The final release of Android P is just around the bend at this point. We know this because Google has released the second beta of Android P, noting that it includes the final APIs for the next major release of its mobile operating system, along with the latest system images and updated developer tools. On top of that, Google said very plainly that the consumer release of Android is “coming later in the summer.”
Android P beta 2 arrives four weeks after Google pushed out the first beta at its Google I/O event in Mountain View, California. It can be installed on both generations of Pixel devices (Pixel and Pixel XL, and Pixel 2 and Pixel XL 2), provided you enroll with Google. Pixel owners who are already running the first beta will automatically receive an update to the second beta.
In addition, the latest Android P beta is available on handful of other devices, including the Essential Phone, Nokia 7 Plus, OnePlus 6, Oppo R15 Pro, Sony Xperia ZX2, Vivo X21UD, Vivo X21, and Xiaomi Mi Mix 2S. You can find links on where to download the beta to each of those devices by visiting the Android P Beta Devices page.
Android P introduces a bunch of new and updated emojis, 157 in all. Among them are gender-inclusive family and gender-inclusive couple emojis, red haired emojis, a vegan salad (Google removed the egg that was in the previous version of the salad emoji), a squirt gun in place of a pistol, and more.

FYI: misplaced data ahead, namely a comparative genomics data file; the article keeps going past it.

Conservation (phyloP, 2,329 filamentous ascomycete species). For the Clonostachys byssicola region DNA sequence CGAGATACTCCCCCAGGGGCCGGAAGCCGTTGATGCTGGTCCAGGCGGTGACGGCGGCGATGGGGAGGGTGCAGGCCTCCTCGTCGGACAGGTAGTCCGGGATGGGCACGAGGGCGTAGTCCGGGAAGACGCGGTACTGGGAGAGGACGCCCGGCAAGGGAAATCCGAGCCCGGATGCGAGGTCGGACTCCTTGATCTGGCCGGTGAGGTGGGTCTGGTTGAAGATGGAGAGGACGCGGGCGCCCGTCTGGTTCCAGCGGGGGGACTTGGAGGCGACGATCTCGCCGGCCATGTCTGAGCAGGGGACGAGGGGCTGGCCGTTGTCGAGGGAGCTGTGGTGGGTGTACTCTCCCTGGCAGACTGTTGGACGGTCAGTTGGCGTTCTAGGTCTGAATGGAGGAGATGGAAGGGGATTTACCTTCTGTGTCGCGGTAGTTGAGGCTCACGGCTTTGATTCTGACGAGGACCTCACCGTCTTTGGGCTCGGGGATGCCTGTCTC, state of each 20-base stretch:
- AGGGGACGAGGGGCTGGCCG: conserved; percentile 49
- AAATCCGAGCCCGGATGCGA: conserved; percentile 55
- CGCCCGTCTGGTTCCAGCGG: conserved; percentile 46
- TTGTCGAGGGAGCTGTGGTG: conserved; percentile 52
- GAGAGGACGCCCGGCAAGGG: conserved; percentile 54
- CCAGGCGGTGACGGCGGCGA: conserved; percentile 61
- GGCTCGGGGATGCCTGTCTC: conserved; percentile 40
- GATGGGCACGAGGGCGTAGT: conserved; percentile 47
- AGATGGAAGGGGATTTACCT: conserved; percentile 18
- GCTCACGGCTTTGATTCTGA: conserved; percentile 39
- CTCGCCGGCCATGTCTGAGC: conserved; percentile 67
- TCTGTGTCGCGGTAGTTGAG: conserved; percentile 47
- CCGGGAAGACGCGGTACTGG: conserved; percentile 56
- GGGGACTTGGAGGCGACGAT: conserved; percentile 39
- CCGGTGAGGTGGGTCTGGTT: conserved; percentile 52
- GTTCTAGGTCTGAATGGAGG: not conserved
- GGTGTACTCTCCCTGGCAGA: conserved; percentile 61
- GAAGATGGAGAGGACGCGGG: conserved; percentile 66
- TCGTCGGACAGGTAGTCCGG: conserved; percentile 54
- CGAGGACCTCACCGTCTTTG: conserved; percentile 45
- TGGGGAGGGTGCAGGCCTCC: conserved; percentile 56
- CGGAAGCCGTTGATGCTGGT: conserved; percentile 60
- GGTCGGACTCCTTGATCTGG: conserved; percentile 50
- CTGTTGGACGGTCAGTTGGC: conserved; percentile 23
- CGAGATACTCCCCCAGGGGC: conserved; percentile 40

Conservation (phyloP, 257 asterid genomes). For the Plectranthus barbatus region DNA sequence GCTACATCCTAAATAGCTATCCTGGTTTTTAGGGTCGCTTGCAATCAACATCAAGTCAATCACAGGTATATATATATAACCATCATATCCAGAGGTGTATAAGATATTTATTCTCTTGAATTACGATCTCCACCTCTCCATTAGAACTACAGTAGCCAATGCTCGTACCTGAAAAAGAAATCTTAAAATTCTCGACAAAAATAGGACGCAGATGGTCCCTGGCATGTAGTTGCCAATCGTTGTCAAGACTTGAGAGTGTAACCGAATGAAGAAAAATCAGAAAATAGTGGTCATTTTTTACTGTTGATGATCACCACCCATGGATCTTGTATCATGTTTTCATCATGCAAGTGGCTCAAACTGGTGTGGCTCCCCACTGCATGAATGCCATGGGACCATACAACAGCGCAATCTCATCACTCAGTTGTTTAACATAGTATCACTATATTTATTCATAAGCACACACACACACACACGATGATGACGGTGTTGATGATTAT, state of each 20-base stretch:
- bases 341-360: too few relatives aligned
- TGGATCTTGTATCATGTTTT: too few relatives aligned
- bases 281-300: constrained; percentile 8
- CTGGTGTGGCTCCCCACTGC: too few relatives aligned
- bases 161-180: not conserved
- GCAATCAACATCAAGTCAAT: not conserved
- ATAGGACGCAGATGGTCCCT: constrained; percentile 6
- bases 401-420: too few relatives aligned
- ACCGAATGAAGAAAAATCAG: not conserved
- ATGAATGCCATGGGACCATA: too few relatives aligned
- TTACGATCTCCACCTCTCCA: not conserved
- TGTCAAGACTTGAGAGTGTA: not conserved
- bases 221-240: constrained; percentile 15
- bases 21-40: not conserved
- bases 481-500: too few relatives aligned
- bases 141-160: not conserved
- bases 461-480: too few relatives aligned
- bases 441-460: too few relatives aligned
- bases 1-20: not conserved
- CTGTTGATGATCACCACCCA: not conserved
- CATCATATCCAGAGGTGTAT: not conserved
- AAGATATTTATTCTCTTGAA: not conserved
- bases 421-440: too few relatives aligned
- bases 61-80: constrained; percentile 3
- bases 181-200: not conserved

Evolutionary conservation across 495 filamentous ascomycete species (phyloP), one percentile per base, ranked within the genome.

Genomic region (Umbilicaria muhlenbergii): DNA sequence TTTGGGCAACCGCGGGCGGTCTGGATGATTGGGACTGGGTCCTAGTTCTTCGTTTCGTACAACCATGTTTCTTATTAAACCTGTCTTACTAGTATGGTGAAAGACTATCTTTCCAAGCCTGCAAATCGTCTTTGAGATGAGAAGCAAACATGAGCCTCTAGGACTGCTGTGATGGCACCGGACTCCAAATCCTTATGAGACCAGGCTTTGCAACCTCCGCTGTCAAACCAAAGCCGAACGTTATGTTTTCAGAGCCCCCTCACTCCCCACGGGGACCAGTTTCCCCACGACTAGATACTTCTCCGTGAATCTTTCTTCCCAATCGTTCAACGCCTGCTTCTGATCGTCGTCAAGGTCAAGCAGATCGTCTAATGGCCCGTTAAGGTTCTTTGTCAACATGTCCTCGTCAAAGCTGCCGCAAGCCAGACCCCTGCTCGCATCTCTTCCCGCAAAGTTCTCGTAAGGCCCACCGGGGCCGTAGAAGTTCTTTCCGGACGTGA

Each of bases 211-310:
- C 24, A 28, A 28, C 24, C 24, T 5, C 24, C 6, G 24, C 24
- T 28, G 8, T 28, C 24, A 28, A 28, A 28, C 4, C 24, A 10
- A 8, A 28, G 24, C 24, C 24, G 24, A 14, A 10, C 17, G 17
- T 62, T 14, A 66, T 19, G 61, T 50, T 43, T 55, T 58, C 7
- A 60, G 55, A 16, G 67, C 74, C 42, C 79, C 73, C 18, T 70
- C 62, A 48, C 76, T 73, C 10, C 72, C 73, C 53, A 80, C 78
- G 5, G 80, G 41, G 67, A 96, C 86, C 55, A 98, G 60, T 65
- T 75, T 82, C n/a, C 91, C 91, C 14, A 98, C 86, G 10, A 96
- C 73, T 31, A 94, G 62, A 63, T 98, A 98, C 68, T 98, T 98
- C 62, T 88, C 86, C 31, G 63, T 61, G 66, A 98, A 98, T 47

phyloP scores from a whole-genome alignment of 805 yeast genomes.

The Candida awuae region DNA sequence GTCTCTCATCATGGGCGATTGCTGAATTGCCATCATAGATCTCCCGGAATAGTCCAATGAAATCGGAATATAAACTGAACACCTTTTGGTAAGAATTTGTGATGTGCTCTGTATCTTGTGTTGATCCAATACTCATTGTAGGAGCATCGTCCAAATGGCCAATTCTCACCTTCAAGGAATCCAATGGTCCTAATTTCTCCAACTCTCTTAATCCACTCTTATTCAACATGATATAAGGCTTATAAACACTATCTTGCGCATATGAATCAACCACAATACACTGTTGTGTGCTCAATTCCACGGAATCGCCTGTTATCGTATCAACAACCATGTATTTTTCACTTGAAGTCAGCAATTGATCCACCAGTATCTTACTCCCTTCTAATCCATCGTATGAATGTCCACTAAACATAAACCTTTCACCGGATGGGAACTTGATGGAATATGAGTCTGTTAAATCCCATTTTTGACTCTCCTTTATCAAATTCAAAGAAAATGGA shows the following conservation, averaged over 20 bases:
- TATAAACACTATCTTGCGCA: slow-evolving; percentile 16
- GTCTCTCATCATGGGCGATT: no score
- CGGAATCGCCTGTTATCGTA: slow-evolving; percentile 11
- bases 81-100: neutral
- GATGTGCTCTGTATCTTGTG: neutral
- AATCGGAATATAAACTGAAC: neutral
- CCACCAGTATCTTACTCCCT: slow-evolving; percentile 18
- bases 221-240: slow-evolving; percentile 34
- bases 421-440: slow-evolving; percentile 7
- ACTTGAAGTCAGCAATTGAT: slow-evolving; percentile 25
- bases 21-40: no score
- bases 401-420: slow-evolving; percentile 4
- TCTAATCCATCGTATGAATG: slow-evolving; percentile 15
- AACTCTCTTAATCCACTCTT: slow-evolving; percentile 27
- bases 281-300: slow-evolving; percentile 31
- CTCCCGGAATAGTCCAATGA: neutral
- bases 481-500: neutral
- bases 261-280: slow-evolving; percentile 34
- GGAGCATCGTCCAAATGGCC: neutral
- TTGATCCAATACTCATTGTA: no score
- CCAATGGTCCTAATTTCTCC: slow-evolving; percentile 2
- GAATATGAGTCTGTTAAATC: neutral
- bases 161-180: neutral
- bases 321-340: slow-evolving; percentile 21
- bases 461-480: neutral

Google is also promoting the presence of machine learning at the core of Android P, specifically to improve battery life.
“We partnered with DeepMind on a feature we call Adaptive Battery that uses machine learning to prioritize system resources for the apps the user cares about most. If your app is optimized for Doze, App Standby, and Background Limits, Adaptive Battery should work well for you right out of the box,” Google said.
Every new Android release contains several security improvements, and Android P is no exception. It will be the most secure version of Android to date. In addition, Google made an effort to deliver a more consistent biometric experience across different sensor types and apps.
“Android P introduces a system-managed dialog to prompt the user for any supported type of biometric authentication. Apps no longer need to build their own dialog— instead they use the BiometricPrompt API to show the standard system dialog. In addition to Fingerprint (including in-display sensors), the API supports Face and Iris authentication,” Google added.
The biggest question mark surrounding Android P, however, is what tasty treat will it be named after. Android Pineapple? Pancake? Peanut Brittle? Pecan Pie? We’d keep going, but it’s making us hungry.
Thumbnail Image Source: emojipedia.org